The voice. The eyes. The swagger. Pacino. Only a few get to be known by their surname alone. And with a CV that features some of the memorable film characters of the last 40 years, it's easy to forget just how good he can be.
Sure, some might mock his "hoo-haa" shouty tendencies, list his various turkeys (best try to forget Adam Sandler's Jack and Jill) or trivialize his turns as quote-friendly student icons like Scarface’s Tony Montana and The Devil’s Advocate’s John Milton.
But few can question the ever-present intensity that makes it hard to take your eyes off.
“Some actors play characters, Al becomes them,” said his former drama teacher Lee Strasberg. “He assumes their identity so completely that he continues to live a role long after a play or movie is over. He’s one of the most complex actors I have ever met.
With three films coming up in the nest 12 months, including a Barry Levinson directed drama about an ageing actor who has lost his mojo, Pacino is still a long way from losing his.
“I believe I have not reached my stride," he told John Lahr in his brilliant 2014 New Yorker profile, "which is why I persist.”
10 Any Given Sunday (1999)
Whether you believe the bouffant-haired Pacino as an NFL coach is one thing, or even believe that there's enough time at half-time for a speech this long and meandering, but it's hard to deny Pacino has a way with monologues and can do more with a pause than many can do with a paragraph.
9 Dog Day Afternoon (1975)
Unlike any film he’s done before or since. For a method actor to play a role so exhausting and frantic as Sonny wasn't easy for Pacino, especially off the back of shooting The Godfather Part II but Pacino nails the sense of a man in over his head and making it up as he goes along. Director Sidney Lumet called it Pacino's greatest perfromance.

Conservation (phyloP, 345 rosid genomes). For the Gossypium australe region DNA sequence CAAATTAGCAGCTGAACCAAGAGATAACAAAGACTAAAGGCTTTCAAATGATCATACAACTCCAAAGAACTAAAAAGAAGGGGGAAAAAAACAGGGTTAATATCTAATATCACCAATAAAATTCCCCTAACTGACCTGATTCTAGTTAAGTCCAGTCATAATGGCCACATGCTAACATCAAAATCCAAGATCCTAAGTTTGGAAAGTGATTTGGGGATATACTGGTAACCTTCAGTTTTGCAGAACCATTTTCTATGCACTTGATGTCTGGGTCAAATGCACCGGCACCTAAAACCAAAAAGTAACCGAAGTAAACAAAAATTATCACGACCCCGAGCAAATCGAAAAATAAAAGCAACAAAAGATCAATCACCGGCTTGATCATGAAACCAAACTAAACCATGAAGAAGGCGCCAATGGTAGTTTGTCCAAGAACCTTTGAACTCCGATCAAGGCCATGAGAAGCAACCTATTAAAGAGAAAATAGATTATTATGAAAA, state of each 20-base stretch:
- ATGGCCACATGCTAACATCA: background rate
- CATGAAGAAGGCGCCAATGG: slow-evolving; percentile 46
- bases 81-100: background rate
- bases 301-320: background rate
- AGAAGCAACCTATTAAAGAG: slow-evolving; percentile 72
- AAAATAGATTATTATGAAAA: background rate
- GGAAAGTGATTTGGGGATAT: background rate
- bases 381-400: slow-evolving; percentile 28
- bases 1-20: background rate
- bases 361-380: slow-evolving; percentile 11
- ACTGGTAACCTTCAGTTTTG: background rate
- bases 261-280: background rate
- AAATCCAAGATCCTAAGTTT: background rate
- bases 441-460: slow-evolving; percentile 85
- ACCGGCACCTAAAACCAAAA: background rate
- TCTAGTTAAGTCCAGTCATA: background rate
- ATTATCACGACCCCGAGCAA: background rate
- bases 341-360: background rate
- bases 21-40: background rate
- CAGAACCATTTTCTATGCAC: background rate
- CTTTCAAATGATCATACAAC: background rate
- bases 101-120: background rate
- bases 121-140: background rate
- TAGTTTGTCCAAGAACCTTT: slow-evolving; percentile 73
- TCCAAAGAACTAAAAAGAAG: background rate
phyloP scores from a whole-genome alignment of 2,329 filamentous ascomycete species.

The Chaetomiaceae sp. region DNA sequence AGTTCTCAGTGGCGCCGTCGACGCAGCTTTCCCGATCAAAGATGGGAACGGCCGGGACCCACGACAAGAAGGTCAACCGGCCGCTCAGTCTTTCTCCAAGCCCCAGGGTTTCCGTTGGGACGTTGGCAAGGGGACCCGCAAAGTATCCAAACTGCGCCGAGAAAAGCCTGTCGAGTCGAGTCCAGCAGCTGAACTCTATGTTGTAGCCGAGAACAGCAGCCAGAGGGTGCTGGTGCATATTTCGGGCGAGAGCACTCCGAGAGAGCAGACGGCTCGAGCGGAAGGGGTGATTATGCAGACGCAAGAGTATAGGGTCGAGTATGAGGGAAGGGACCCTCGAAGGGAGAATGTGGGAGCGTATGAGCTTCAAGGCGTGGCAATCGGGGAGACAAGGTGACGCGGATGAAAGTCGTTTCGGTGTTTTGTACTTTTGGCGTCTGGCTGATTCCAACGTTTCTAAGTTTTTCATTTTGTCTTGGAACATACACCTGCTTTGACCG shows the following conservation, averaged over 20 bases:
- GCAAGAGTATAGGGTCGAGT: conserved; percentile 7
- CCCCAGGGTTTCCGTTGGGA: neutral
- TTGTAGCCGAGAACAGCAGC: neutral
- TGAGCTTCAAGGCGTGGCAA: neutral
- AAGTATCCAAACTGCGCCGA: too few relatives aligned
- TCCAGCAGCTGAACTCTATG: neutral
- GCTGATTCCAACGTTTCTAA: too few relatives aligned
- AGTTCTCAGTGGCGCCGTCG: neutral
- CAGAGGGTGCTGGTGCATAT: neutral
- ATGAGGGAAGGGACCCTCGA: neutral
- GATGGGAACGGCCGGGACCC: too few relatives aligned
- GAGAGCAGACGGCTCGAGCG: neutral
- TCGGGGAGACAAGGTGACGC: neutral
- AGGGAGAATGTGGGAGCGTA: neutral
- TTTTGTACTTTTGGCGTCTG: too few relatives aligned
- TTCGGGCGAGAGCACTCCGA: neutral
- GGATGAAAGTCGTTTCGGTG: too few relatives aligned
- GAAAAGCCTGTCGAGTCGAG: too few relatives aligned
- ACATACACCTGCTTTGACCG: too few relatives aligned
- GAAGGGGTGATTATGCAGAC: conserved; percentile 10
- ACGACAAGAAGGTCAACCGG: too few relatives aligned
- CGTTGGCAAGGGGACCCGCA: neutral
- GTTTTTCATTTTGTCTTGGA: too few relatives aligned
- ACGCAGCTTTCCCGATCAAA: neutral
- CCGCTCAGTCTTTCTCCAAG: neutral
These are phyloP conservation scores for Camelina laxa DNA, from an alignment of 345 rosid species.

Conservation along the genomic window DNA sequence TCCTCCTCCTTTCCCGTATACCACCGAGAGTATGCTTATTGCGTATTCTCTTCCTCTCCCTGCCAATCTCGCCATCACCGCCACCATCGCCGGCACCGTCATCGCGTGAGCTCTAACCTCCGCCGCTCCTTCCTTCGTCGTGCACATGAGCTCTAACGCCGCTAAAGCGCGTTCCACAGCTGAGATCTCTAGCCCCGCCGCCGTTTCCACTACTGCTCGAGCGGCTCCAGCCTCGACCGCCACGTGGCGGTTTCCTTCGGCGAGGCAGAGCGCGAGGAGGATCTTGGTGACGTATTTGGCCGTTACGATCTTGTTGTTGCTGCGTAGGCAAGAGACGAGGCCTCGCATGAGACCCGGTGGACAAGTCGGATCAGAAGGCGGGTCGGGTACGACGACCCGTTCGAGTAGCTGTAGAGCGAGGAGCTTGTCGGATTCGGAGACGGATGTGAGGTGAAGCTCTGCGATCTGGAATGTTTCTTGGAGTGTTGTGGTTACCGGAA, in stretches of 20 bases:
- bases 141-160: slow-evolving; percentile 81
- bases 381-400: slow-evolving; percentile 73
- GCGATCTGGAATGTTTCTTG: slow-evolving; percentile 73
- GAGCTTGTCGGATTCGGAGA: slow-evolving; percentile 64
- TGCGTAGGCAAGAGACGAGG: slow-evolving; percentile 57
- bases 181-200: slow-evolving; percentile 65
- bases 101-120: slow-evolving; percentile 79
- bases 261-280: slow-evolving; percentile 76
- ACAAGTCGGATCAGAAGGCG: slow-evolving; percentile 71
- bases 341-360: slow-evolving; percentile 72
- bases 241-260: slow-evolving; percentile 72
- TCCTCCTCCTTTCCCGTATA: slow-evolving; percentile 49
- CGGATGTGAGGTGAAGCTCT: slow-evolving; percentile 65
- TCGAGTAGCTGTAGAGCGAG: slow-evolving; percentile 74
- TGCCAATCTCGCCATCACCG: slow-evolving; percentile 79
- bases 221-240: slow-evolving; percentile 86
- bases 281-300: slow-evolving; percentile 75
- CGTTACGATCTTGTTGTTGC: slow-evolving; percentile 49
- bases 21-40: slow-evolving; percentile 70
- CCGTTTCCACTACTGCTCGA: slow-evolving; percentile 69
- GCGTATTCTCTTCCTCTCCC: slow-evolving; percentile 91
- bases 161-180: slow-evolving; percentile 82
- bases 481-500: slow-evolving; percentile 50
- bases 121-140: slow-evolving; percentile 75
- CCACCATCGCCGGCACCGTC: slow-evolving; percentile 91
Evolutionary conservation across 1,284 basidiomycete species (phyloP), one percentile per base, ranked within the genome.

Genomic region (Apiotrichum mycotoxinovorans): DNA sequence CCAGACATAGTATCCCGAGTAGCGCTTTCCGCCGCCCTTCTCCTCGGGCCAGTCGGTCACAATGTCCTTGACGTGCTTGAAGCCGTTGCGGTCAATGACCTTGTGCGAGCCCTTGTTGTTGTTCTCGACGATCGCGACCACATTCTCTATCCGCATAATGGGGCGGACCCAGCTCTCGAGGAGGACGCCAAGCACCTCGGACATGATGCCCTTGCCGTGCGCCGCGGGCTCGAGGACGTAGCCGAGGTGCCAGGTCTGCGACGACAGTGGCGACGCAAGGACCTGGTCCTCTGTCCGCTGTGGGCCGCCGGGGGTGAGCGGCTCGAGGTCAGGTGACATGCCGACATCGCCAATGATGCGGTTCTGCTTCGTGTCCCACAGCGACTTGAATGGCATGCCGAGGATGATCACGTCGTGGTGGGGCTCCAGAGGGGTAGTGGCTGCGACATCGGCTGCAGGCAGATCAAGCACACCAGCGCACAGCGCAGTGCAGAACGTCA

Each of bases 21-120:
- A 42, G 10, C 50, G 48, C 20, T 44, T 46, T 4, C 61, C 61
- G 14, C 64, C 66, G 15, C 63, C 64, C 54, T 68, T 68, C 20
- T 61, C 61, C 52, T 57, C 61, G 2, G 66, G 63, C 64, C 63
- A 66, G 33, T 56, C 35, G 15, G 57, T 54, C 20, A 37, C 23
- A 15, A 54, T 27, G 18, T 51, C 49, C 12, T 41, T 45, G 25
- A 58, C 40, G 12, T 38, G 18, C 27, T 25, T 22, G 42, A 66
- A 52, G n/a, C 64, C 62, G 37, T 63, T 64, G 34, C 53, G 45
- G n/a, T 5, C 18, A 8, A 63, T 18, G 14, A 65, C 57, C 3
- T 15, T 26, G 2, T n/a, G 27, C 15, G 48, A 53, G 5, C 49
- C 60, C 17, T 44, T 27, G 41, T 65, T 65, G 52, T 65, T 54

8 Carlito’s Way (1993)
What Pacino manages to convey in this turn as ex-con-at-a-crossroads, Carlito Brigante, is his constant balance of bravado and insecurity, the need to show front with the desperate longing to get out. It carries the film and helps communicate the creeping sense of foreboding that this man will never escape his fate.
7 Serpico (1973)
It's easy to view this scene as an early example of Pacino tending towards the overdramatic but in the context of Frank Serpico's isolation in a department full of bent cops, it's a perfectly played outpouring of pent up frustration and emotion.
6 Devil’s Advocate (1997)
Pacino was accused of hamming it up in this satisfyingly OTT Nineties thriller, but when you're playing the devil, isn't that kind of the point? A renowned improviser, Pacino randomly began singing Frank Sinatra's 'It Happened In Monterey' during this sequence. It worked so well, Pacino's character mimes to the original in the finished film.
5 Glengarry Glen Ross (1992)
Probably David Mamet’s best adaptation from stage to screen is successful largely thanks to the sizzling interplay between the stellar cast of desperate salesman of which Pacino’s top-earning Ricky, prepared to do anything to get a sale, stands out.
4 Heat (1995)
Beyond the much-hyped Pacino v De Niro diner scene, or his memorable harrassing of various witnesses including the now legendary "great ass" scene, Al's best moments in Heat are with his his on-screen wife, somehow finding freshness within the never-off-duty-cop-with-marriage-difficulties cliché.
3 Donnie Brasco (1997)
Over the hill, exploited and mocked by his friends, living off scraps at an age he might be drawing a pension, and yet still scrabbling to survive and show the world he's a 'somebody'. Pacino's Lefty is a heartbreaking character perfectly played as both pitiful and sympathetic. That the same actor can play characters at such opposite extremes as Lefty and Tony Montana should silence any lingering assumptions about Pacino's range.
2 Scarface (1983)
Pacino has often cited the importance of physical attributes when decideing how to play a character, keeping a mental of scrapbook of postures, gaits and tics ffrom real-life for him to use in his own work. In Scarface, this is taken to such an extreme, that his entire appearance is different to anything else in his career. The shoulders, the stiff chin, the gaze – he became Tony and doesn’t leave him for a moment.
1 The Godfather (1973)
Not just a pivotal moment in one of the greatest films ever made, but a pivotal scene in Pacino's own career. This is the moment when Michael Corleone changes from quiet and thoughtful war hero to uncompromising mob boss in the making, and also when the studio realised it was worth sticking with Pacino having been far from convinced up to that point. A wise decision.
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